Home > 3D Animation, Film Animation > Mars Needs Robert Zemeckis to Stop Making Animated Films

Mars Needs Robert Zemeckis to Stop Making Animated Films

Before I jump into this pool with both feet, let me first say that I’m quite sympathetic to the fact that a lot of sweat went into making a movie like “Mars Needs Moms,” and that I even know some of the talented folks involved on the project. As I’ve also stated in the past, I’m a huge fan of Brekeley Breathed, both from his comic strip days as well as his children’s books. To top it all off, I’ve really enjoyed some of Robert Zemeckis’ live action films, especially those released in the 80s.

So with all of that out of the way, now that “Mars” is officially an utter bomb, can we please all just agree that these types of animated motion capture features just do not work?

I would contend that the only Zemeckis mo-cap film that can be considered a hit is “Polar Express,” and I think most people could even make the case of that film being a hit based more on it’s premise than it’s actual execution. Films like “Monster House,” “A Christmas Carol,” and “Beowulf,” on the other hand, did not exactly set the world (or Box Office) on fire, and with “Mars,” it seems as though audiences have finally had their fill of living in Uncanny Valley, and are moving on.

These types of films attempt to bridge a gap between live action and animation, only to find that people are pretty happy on their current sides of the water. Films like these rarely take advantage of the respective strengths of live action or animation, and instead they wander somewhere in the middle with results that are often stiff and lifeless. When you strip away the charm and exaggerated physics of keyed animation, and couple it with characters who look close to their live-action counterparts yet feel dead from an emotional standpoint, it’s very difficult for audiences to connect on any level.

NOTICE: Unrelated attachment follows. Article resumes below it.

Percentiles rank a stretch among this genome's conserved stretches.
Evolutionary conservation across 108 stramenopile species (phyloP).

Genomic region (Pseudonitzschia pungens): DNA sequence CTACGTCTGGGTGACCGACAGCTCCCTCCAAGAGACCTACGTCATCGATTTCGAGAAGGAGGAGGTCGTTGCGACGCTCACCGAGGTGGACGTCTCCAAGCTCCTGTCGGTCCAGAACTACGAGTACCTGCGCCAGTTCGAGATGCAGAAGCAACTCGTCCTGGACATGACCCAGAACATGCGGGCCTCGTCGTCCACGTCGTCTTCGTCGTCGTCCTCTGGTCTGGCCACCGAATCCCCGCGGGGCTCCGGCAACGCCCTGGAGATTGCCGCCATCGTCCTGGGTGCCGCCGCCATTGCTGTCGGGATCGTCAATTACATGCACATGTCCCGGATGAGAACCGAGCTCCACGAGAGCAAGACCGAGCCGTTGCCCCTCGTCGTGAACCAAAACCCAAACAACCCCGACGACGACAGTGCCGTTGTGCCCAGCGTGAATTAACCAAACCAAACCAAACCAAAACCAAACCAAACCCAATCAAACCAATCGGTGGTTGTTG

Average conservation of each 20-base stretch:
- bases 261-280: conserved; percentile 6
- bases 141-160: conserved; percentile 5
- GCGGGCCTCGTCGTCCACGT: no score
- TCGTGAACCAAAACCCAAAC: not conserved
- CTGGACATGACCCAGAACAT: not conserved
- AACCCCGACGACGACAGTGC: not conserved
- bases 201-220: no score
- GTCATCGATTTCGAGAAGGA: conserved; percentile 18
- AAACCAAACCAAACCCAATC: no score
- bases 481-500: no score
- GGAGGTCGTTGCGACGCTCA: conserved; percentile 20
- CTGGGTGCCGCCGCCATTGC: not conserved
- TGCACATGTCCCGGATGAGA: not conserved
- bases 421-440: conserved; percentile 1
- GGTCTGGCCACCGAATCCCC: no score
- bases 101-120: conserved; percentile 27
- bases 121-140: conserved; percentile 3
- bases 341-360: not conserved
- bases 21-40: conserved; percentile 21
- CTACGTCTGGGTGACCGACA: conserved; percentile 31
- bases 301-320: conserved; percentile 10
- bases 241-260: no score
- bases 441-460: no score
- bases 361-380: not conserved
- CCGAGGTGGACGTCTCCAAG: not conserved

With “Mars,” this disconnect was pretty obvious, even from a 30 second trailer, and the results seem to be playing out in the form of a $6.5 million dollar opening weekend for a film that cost $150 million on the production side alone.

However much like 3D, I’m sure that Hollywood will take a break from these types of mo-cap animated films for a few years and then attempt to cram it down our throats again. They’ll probably even re-brand it and call it “EmotionCap” or something stupid like that.

I can’t wait!

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